Macroom Oatmeal
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Macroom Oatmeal
Macroom Oatmeal
Macroom oatmeal porridge, topped with muscovado sugar and butter.jpg
Macroom oatmeal porridge, topped with muscovado sugar and butter
CourseBreakfast
Place of originIreland
Associated national cuisineIrish
Serving temperatureHot
Main ingredientsStone-ground oats

Macroom Oatmeal is a traditional stone-ground Irish oatmeal produced in Macroom, County Cork, Ireland, at Walton's Mill, the last surviving stone mill in Ireland.[1][2] It was taken aboard Slow Food's Ark of Taste in 2011,[3] as of 2019 one of twelve Irish foods selected for the ark.[]

History

The mill has been operated continuously by the same family since the 1700s.[4] Donal Creedon, great-great-great-great-grandson of founder Richard Walton, now operates the mill. Michelin star-winning chef Myrtle Allen developed the Macroom Biscuit recipe[5] which appears on the package.

Production method

Macroom oatmeal is stone-ground, then kiln-toasted.[6]

Reception

Saveur Magazine called it "different from anyone else's in Ireland, full of flavor when simply cooked and immensely satisfying in its grainy texture."[7] Food writer John Thorne said it "may well be the best oatmeal I've ever eaten."[8]Fodor's Ireland mentions Macroom Oatmeal.[9]Darina Allen of Ballymaloe House, where Macroom Oatmeal is served for breakfast, said that Macroom Oatmeal has "a cult following both at home and abroad."[10]James Beard 2010 Cookbook of the Year The Country Cooking of Ireland says "(t)he best oatmeal for Stirabout...is Macroom, milled by Donal Creedon in the town of that name in County Cork."[6]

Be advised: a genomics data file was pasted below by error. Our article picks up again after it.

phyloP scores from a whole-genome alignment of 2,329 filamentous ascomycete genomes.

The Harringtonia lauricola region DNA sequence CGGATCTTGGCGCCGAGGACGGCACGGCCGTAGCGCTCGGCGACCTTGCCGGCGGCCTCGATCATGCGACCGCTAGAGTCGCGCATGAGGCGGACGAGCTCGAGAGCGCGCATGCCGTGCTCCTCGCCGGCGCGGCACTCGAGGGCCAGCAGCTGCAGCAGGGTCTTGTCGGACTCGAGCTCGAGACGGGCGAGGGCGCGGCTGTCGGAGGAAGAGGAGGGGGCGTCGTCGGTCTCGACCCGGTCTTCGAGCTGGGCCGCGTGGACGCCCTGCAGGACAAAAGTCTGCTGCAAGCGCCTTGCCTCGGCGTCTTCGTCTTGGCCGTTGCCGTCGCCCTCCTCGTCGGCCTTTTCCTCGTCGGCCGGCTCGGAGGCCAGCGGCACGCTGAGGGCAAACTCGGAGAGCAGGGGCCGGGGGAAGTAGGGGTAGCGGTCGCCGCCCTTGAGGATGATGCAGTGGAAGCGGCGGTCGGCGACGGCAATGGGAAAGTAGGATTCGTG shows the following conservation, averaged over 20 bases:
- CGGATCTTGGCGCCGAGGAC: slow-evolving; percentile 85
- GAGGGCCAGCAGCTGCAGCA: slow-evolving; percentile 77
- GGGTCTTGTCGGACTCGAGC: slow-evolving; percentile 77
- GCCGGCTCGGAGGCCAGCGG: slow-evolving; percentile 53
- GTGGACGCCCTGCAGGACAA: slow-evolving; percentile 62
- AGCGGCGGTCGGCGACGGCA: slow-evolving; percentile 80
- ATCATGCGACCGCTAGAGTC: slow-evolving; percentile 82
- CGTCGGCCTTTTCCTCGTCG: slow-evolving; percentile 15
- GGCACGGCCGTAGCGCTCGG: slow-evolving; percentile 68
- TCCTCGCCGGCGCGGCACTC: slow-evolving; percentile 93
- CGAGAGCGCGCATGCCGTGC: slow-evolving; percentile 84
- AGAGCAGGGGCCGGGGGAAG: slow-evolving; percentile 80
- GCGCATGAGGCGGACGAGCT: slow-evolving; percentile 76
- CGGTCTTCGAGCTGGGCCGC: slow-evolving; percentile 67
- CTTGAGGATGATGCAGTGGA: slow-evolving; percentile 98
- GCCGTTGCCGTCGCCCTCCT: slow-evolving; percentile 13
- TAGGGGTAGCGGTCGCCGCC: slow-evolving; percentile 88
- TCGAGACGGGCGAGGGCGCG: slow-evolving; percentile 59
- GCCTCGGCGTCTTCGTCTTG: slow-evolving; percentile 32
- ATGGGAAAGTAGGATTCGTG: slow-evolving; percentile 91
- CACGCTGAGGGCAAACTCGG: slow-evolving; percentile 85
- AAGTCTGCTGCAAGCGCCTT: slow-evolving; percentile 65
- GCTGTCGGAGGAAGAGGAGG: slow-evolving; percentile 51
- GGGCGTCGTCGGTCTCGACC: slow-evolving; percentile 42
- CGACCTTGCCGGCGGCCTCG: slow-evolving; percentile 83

Closeup of uncooked Macroom oatmeal

References

  1. ^ Weinzweig, Ari. "Ireland's Renowned Oatmeal". The Atlantic. Retrieved 2014.
  2. ^ Saturday; July 13; Pm, 2019-07:00 (2019-07-13). "The Currabinny Cooks: Get your day off to the perfect start". www.irishexaminer.com. Retrieved .
  3. ^ "Macroom Irish Oatmeal". Slow Food. Retrieved 2014.
  4. ^ Grant, Steve. "Sowing Your Wild Oats: Comparing Macroom Oatmeal To Quaker Oats Is Like Comparing Caviar To Hamburgers". The Hartford Courant. Retrieved 2014.
  5. ^ Hix, Mark. "Macroom Oatmeal Biscuits". The Independent. Retrieved 2014.
  6. ^ a b Andrews, Colman (12 December 2012). The Country Cooking of Ireland. Chronicle Books. p. 346. ISBN 9781452124056. Retrieved 2015.
  7. ^ Andrews, Colman. "County Cork: Food Capital". Saveur. Retrieved 2014.
  8. ^ "The Original Macroom Oatmeal". Ballymaloe Cookery School. Retrieved 2014.
  9. ^ Fodor's Ireland. 2013. p. 350. ISBN 978-0876371244.
  10. ^ Allen, Darina. "Wellbeck Abbey". Ballymaloe Cooking School. Retrieved 2014.



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